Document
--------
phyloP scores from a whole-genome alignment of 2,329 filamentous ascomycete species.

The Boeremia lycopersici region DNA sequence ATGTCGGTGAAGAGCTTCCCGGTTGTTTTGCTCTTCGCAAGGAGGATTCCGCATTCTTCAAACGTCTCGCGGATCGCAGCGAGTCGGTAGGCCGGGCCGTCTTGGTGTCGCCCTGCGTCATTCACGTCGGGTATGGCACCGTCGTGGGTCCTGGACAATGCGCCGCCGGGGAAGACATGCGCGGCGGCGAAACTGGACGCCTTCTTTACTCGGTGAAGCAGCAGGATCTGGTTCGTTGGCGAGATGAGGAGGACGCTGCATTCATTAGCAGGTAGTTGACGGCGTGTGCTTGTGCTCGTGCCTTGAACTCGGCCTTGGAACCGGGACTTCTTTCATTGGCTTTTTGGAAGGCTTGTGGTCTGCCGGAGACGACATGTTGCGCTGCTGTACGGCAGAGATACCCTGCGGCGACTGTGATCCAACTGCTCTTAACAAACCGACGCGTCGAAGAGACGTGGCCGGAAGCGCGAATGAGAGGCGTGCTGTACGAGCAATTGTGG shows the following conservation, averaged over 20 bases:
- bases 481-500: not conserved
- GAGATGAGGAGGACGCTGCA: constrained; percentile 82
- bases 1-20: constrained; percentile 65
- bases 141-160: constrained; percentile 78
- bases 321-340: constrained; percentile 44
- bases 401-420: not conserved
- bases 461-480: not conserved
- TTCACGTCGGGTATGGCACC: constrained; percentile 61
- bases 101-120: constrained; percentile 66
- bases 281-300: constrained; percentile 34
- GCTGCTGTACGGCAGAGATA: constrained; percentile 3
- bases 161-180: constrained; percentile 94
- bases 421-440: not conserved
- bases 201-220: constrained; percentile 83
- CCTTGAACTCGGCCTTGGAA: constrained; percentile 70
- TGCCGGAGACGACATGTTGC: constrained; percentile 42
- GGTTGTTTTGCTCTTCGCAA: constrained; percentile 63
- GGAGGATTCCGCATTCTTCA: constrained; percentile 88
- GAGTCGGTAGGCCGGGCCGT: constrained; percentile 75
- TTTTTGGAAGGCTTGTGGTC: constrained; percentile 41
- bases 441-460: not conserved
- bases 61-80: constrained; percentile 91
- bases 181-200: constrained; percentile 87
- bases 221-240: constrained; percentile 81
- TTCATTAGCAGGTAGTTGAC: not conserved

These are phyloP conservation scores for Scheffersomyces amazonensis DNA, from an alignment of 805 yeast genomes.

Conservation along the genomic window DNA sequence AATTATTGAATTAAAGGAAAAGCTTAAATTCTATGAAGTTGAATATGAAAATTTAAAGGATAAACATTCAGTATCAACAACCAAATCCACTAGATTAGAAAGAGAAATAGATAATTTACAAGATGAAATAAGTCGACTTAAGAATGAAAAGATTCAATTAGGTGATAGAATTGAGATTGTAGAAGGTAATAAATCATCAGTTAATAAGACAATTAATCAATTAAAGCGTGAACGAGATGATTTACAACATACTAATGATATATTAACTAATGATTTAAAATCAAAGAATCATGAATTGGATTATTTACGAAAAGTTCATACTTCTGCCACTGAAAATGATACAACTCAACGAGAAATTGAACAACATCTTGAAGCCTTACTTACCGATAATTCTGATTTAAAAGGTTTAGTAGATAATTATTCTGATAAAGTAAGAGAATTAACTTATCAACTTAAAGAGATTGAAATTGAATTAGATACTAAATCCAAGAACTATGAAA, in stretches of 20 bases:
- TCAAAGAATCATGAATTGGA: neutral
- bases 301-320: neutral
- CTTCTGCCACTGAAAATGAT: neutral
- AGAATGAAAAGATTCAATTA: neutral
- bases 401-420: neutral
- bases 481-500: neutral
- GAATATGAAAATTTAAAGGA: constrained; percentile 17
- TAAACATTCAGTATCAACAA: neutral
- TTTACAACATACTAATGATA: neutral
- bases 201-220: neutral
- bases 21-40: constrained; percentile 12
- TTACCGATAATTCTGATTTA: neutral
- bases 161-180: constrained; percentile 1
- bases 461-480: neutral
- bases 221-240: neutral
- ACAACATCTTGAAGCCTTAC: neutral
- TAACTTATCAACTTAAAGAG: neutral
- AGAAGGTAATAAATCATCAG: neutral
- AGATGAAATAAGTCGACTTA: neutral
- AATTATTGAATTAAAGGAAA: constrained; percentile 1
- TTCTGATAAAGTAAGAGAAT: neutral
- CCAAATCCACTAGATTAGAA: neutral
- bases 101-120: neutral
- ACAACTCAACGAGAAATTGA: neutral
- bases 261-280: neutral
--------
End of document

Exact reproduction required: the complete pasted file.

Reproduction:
phyloP scores from a whole-genome alignment of 2,329 filamentous ascomycete species.

The Boeremia lycopersici region DNA sequence ATGTCGGTGAAGAGCTTCCCGGTTGTTTTGCTCTTCGCAAGGAGGATTCCGCATTCTTCAAACGTCTCGCGGATCGCAGCGAGTCGGTAGGCCGGGCCGTCTTGGTGTCGCCCTGCGTCATTCACGTCGGGTATGGCACCGTCGTGGGTCCTGGACAATGCGCCGCCGGGGAAGACATGCGCGGCGGCGAAACTGGACGCCTTCTTTACTCGGTGAAGCAGCAGGATCTGGTTCGTTGGCGAGATGAGGAGGACGCTGCATTCATTAGCAGGTAGTTGACGGCGTGTGCTTGTGCTCGTGCCTTGAACTCGGCCTTGGAACCGGGACTTCTTTCATTGGCTTTTTGGAAGGCTTGTGGTCTGCCGGAGACGACATGTTGCGCTGCTGTACGGCAGAGATACCCTGCGGCGACTGTGATCCAACTGCTCTTAACAAACCGACGCGTCGAAGAGACGTGGCCGGAAGCGCGAATGAGAGGCGTGCTGTACGAGCAATTGTGG shows the following conservation, averaged over 20 bases:
- bases 481-500: not conserved
- GAGATGAGGAGGACGCTGCA: constrained; percentile 82
- bases 1-20: constrained; percentile 65
- bases 141-160: constrained; percentile 78
- bases 321-340: constrained; percentile 44
- bases 401-420: not conserved
- bases 461-480: not conserved
- TTCACGTCGGGTATGGCACC: constrained; percentile 61
- bases 101-120: constrained; percentile 66
- bases 281-300: constrained; percentile 34
- GCTGCTGTACGGCAGAGATA: constrained; percentile 3
- bases 161-180: constrained; percentile 94
- bases 421-440: not conserved
- bases 201-220: constrained; percentile 83
- CCTTGAACTCGGCCTTGGAA: constrained; percentile 70
- TGCCGGAGACGACATGTTGC: constrained; percentile 42
- GGTTGTTTTGCTCTTCGCAA: constrained; percentile 63
- GGAGGATTCCGCATTCTTCA: constrained; percentile 88
- GAGTCGGTAGGCCGGGCCGT: constrained; percentile 75
- TTTTTGGAAGGCTTGTGGTC: constrained; percentile 41
- bases 441-460: not conserved
- bases 61-80: constrained; percentile 91
- bases 181-200: constrained; percentile 87
- bases 221-240: constrained; percentile 81
- TTCATTAGCAGGTAGTTGAC: not conserved

These are phyloP conservation scores for Scheffersomyces amazonensis DNA, from an alignment of 805 yeast genomes.

Conservation along the genomic window DNA sequence AATTATTGAATTAAAGGAAAAGCTTAAATTCTATGAAGTTGAATATGAAAATTTAAAGGATAAACATTCAGTATCAACAACCAAATCCACTAGATTAGAAAGAGAAATAGATAATTTACAAGATGAAATAAGTCGACTTAAGAATGAAAAGATTCAATTAGGTGATAGAATTGAGATTGTAGAAGGTAATAAATCATCAGTTAATAAGACAATTAATCAATTAAAGCGTGAACGAGATGATTTACAACATACTAATGATATATTAACTAATGATTTAAAATCAAAGAATCATGAATTGGATTATTTACGAAAAGTTCATACTTCTGCCACTGAAAATGATACAACTCAACGAGAAATTGAACAACATCTTGAAGCCTTACTTACCGATAATTCTGATTTAAAAGGTTTAGTAGATAATTATTCTGATAAAGTAAGAGAATTAACTTATCAACTTAAAGAGATTGAAATTGAATTAGATACTAAATCCAAGAACTATGAAA, in stretches of 20 bases:
- TCAAAGAATCATGAATTGGA: neutral
- bases 301-320: neutral
- CTTCTGCCACTGAAAATGAT: neutral
- AGAATGAAAAGATTCAATTA: neutral
- bases 401-420: neutral
- bases 481-500: neutral
- GAATATGAAAATTTAAAGGA: constrained; percentile 17
- TAAACATTCAGTATCAACAA: neutral
- TTTACAACATACTAATGATA: neutral
- bases 201-220: neutral
- bases 21-40: constrained; percentile 12
- TTACCGATAATTCTGATTTA: neutral
- bases 161-180: constrained; percentile 1
- bases 461-480: neutral
- bases 221-240: neutral
- ACAACATCTTGAAGCCTTAC: neutral
- TAACTTATCAACTTAAAGAG: neutral
- AGAAGGTAATAAATCATCAG: neutral
- AGATGAAATAAGTCGACTTA: neutral
- AATTATTGAATTAAAGGAAA: constrained; percentile 1
- TTCTGATAAAGTAAGAGAAT: neutral
- CCAAATCCACTAGATTAGAA: neutral
- bases 101-120: neutral
- ACAACTCAACGAGAAATTGA: neutral
- bases 261-280: neutral